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Posts Tagged ‘bicycle parking’

This young lady has really loaded up her cargo bike with the maximum shopping capacity!

In light of our participation in the upcoming holiday shopping event, SHOP – RIDE – NELA, we wanted to make sure everyone was totally ready to saddle up on their bicycles to go shopping!  Whether you need to pick up a few items at the grocery store or want to meet up with a friend at a neighborhood cafe for a day of brunching and shopping, arriving on a bicycle is a great way to go!

Shopping by bicycle is an easy way to run local errands, making your daily routine fun and active without leaving that nasty carbon footprint you would if you were driving. On a bicycle, you can make multiple stops on your trip without having to keep track of time, or potentially even receiving a citation for staying too long at your meter.  How many times have you wanted to try on that other pair of shoes or talk to a friend you bumped into on the street, but you had to go, cause your meter was almost up?  Too many times!  Bicycles are a liesurely way to shop and explore your neighborhood, making you more aware of what it has to offer, and potentially more receptive to spending time and money there.

In some LA neighborhoods, LADOT has even installed Bicycle Corrals, where you can park your bicycle right in the middle of a busy shopping corridor just like your fellows driving cars.  These perks are no small beans in a city where auto traffic is the norm and as mentioned before, finding parking can be tedious and frustrating. Plus, shopping on a bicycle is more efficient than walking and less cumbersome than carrying things onto the bus. Because shopping by bike is super practical, doing so can easily be combined with your bike commute or leisurely ride around the neighborhood.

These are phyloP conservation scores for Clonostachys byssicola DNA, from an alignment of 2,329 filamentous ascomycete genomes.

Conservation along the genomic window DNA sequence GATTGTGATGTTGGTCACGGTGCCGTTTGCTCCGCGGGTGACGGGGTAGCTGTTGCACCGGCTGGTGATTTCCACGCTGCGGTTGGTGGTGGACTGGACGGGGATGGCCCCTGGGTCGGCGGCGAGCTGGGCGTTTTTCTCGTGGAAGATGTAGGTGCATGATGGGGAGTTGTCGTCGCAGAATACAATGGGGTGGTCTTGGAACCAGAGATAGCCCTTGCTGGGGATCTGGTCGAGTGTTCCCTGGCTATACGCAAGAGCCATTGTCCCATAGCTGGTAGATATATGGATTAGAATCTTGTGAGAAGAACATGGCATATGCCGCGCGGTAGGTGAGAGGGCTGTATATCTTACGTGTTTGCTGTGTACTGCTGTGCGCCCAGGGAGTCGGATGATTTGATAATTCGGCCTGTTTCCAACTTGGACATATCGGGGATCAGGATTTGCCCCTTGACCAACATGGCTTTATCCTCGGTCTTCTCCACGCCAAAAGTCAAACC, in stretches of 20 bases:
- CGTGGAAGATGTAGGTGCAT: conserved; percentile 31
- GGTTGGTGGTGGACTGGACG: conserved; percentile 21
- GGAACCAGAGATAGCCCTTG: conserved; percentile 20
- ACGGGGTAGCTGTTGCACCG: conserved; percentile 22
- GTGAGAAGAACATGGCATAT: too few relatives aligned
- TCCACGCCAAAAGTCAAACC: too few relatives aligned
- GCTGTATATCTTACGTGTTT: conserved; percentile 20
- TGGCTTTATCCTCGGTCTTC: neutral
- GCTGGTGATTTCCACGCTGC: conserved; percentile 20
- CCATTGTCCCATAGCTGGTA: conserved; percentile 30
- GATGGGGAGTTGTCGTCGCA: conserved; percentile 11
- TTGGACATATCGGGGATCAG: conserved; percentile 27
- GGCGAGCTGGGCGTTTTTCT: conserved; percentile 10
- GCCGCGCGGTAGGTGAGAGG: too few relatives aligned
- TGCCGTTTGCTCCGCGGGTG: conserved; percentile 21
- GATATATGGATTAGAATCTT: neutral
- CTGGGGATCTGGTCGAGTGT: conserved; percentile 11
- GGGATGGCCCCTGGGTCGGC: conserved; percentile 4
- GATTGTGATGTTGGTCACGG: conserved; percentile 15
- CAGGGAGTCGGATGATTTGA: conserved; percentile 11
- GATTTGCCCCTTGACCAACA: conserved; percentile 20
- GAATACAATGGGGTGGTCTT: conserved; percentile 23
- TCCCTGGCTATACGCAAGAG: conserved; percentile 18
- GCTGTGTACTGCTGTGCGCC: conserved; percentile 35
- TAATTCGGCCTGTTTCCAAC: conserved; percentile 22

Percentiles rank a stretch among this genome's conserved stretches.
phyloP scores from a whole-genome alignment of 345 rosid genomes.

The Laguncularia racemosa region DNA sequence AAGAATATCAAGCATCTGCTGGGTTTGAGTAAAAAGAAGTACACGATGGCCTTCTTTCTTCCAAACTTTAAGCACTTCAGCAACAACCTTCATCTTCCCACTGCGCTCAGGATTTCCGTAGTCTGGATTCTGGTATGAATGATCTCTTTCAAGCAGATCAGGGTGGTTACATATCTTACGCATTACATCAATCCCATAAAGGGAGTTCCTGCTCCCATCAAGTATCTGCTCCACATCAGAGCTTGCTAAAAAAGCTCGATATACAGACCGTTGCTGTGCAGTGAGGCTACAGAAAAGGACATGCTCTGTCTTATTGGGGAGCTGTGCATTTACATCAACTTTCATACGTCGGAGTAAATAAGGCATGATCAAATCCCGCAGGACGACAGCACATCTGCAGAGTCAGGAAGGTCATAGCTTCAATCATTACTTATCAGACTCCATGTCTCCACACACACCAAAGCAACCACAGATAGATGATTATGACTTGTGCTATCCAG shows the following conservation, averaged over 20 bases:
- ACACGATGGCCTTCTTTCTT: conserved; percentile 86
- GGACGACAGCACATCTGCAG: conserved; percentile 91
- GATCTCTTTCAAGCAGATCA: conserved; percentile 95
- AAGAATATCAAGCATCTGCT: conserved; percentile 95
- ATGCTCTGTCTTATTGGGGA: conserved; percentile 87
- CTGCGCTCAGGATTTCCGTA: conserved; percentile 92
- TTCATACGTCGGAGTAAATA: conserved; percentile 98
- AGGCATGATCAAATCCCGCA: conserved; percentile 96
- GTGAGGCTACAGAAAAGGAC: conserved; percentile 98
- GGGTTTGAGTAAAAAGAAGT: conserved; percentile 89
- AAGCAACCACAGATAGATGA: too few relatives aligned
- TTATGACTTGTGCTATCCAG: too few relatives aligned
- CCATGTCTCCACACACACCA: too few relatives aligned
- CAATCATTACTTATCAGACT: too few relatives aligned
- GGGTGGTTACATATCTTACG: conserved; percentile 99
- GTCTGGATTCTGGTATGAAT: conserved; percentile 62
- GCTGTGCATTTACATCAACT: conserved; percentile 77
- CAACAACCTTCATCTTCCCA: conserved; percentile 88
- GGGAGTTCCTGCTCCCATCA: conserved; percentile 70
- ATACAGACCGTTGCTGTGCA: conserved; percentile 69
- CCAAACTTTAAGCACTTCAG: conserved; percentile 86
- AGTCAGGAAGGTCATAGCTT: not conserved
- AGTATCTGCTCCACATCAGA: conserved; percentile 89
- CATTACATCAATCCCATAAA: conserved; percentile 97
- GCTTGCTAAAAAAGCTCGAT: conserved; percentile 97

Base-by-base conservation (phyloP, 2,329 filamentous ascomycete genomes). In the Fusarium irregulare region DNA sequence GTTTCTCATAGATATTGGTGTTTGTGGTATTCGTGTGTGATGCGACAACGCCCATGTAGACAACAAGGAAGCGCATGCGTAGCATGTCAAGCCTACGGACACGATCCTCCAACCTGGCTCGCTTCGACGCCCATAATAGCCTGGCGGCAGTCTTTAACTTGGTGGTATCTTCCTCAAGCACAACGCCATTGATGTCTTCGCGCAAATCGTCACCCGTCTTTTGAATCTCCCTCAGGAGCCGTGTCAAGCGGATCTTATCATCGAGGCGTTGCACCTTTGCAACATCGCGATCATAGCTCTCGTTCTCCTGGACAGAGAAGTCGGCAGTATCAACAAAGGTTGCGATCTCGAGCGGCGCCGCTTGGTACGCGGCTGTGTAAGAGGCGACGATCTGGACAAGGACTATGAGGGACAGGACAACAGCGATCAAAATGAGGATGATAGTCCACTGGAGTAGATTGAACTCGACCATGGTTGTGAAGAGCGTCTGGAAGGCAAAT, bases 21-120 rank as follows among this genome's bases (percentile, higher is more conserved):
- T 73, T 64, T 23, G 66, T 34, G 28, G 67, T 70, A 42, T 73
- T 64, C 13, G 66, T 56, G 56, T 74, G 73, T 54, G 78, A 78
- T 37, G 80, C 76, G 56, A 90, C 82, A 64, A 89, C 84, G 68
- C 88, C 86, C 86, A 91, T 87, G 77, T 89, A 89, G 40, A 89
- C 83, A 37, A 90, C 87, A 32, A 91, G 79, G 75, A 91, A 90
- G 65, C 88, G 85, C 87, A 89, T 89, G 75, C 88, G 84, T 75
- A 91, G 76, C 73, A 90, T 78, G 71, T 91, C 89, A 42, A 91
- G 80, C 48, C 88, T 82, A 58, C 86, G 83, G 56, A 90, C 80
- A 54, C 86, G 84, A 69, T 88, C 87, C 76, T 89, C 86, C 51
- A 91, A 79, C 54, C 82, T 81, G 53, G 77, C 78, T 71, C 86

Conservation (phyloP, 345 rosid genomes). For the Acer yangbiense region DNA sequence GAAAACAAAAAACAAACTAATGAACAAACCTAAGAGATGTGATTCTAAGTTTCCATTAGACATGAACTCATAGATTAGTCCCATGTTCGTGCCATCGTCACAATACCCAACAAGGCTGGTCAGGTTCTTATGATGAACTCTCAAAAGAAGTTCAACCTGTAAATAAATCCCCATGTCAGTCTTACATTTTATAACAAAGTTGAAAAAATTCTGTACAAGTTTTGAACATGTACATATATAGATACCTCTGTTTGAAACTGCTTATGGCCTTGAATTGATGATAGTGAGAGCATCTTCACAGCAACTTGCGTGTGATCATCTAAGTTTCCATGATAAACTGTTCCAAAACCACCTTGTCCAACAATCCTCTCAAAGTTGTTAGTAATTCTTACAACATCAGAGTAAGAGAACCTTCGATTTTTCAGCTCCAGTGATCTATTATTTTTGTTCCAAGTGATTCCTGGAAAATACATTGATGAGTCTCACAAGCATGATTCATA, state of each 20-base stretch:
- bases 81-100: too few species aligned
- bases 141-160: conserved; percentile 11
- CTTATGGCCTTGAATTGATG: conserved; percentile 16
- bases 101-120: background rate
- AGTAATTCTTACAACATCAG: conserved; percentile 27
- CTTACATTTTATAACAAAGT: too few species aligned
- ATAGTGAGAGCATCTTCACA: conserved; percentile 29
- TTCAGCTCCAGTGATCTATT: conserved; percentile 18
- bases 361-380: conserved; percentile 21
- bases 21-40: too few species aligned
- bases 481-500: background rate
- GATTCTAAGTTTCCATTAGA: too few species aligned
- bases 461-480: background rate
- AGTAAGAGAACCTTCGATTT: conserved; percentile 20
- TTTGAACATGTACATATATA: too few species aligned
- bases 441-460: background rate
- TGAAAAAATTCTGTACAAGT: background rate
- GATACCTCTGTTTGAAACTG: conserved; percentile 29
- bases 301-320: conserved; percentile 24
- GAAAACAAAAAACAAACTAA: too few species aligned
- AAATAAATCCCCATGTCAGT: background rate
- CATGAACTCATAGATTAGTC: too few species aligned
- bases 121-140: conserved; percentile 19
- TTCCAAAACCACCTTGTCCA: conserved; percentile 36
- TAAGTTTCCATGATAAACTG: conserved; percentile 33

SHOP – RIDE – NELA, led by C.I.C.L.E., will take place this Saturday December 13th, from 9:30am-12:30pm, with a ribbon cutting for the Colorado Bl Corral with Councilmember Jose Huizar at 12:30. The ride will explore 3.6 miles of Northeast LA’s most vibrant shopping corridors. More details can be found in our recent blog post about the event.

So let’s get ready to shop! The set-up you choose will mostly depend on the purchases you’ll be making or the items you will be transporting. There are lots of carrying options out there for any budget, so here’s a quick guide to get you started:

Carrying things on your bicycle

 

Backpacks and Messenger Bags

Uses: small loads and personal items

Backpacks are probably the simplest and most affordable way to haul your shopping items while bicycling. These are excellent for carrying small, lightweight loads, but be wary of heavy items and the “sweaty back” on hot days or long rides. Backpacks and messenger bags that are made by bicycle companies tend to be weather proof and highly durable, making sure your valuables are protected.